That is where Mexus stands out, we are not catering to advertisers instead we cater to the things our users want. I hear you, not another username and password to remember. Most of us are burned out with having to create a new account and remember yet another password. I get it, too many things going in life to waste on one more social media platform.
So let me tell you why I am excited about Mexus. It all comes down to the ubiquitous family sharing refrigerator door. Remember how proud you were when your mom pinned your artwork on the refrigerator door? Remember the Christmas card traded between families highlighting your families’ vacation adventures and school accomplishments?
Social media took the family refrigerator door and expanded it across a larger audience. It was exciting to reconnect with old friends and share life’s moments with those, you care about. As Facebook evolved, it unfortunately had a side effect; it got noisy.
Noise in the form of irrelevant advertising and wall posts that you didn’t care about began to push down the family and friends updates until they were finally replaced by things that didn’t matter to you. More importantly was that as excited as you were to share your kid’s adventures it was sobering to wonder if that cute post of your kid’s latest escapade, or misadventure would come back to haunt your family at a later date.
Facebook and social media have all of the potential to share your life with those you care about but with the sharing comes the dangers of abuse. Because I miss the family and friend sharing without all of the noise I set out to create a social sharing platform that would allow me to do so in a fun and secure fashion.
First, I had two significant problems to overcome. The first is that Facebook is successful because it has so many people on it. Because of the sheer numbers, it is difficult to convince individuals to create a new account on another platform because, let us face it; it’s not fun when you are the only one sharing information with yourself. It is hard enough to convince one person to create yet another account and it is much more difficult to get family and friends to do the same.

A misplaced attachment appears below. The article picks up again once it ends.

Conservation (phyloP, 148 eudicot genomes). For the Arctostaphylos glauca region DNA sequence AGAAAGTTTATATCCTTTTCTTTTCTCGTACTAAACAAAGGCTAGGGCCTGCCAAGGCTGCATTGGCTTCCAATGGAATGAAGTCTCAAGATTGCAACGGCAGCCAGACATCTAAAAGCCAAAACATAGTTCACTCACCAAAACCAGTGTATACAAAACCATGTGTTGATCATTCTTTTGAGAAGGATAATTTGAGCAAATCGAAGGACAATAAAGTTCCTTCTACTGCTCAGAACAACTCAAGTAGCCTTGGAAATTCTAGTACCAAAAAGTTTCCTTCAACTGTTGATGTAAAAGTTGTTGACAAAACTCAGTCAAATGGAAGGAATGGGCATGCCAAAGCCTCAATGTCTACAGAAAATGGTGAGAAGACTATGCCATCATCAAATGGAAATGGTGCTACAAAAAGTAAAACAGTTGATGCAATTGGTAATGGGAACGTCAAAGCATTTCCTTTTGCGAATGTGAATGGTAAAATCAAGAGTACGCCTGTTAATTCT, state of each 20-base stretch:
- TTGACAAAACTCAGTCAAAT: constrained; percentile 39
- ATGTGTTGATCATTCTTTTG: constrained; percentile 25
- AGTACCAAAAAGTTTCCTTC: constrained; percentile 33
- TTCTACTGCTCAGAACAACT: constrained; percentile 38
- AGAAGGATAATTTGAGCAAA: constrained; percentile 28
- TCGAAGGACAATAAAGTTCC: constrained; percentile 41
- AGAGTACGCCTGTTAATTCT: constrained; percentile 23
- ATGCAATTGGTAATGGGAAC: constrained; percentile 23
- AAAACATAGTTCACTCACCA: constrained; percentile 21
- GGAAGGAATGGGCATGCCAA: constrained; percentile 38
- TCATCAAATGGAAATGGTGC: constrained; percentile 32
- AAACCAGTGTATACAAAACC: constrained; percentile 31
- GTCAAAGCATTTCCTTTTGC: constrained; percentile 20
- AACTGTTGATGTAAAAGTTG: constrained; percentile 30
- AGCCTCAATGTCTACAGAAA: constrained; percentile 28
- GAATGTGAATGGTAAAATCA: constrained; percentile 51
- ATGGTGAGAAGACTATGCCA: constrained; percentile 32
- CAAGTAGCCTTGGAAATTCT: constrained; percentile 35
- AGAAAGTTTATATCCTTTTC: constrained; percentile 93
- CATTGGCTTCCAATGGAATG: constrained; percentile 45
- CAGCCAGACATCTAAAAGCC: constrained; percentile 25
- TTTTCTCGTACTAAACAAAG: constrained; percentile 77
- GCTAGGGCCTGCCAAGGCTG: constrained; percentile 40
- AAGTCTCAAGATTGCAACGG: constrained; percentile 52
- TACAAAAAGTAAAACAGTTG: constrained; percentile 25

As I pondered this, I realized that eventually Mexus would have to generate revenues in order to stay alive. No one is going to pay to join a sharing app. Using advertising revenues to fund the social media tool would only result in the noise that was distracting on Facebook, that was driving me away.
This was my second problem, how would I pay for it?
As I thought about these two seemingly insurmountable problems, I eventually realized that they were not problems but rather they were solutions. They were solutions because individually they were problems but put together they became the solution to the overall obstacle of making Mexus sustainable over the long term without relying on advertising.
The first issue to overcome was getting individuals to come over to Mexus and create an account. An arduous process that many have tried and failed at. The assumption in the industry is that a new system needs significant signups in order to trend on the Internet. The more signups in the shortest amount of time results in the greatest buzz is the thought in Internet application launches. The more buzz the more successful the social media platform becomes. Then I realized that the more signups the more expensive the website becomes to maintain because of the costs involved in hosting and user support. Rising expenses would immediately force me to seek revenues to sustain it leading to the noise of advertising that I was trying to avoid.
If I controlled growth then I could self-fund the project. Controlling the growth would allow me to forgo having to generate revenues to keep Mexus going. Initially this seemed counterproductive because the business model for social media benchmarks against user growth in the shortest amount of time. However, I asked myself why care about how fast it grows since I’m not selling advertising and therefore it really didn’t matter how fast it grew.
My goal with Mexus is to create a social media-sharing app where families can safely share their life’s moments with friends and family without the fear of their life becoming an advertisers targeted marketing. A family friendly sharing site where a father or mother can safely share their child’s latest accomplishment requires giving the parents complete control over what they share online.
A private family sharing network became the goal for Mexus.
At that appoint all of the problems became solutions. Accepting that it would take lots of time to convince individuals to sign up for Mexus solved the issue of paying for the growth. Slow and controlled growth would allow me to put the issue of paying for the platform to the end of the problem list. Controlling growth also has a beneficial side effect.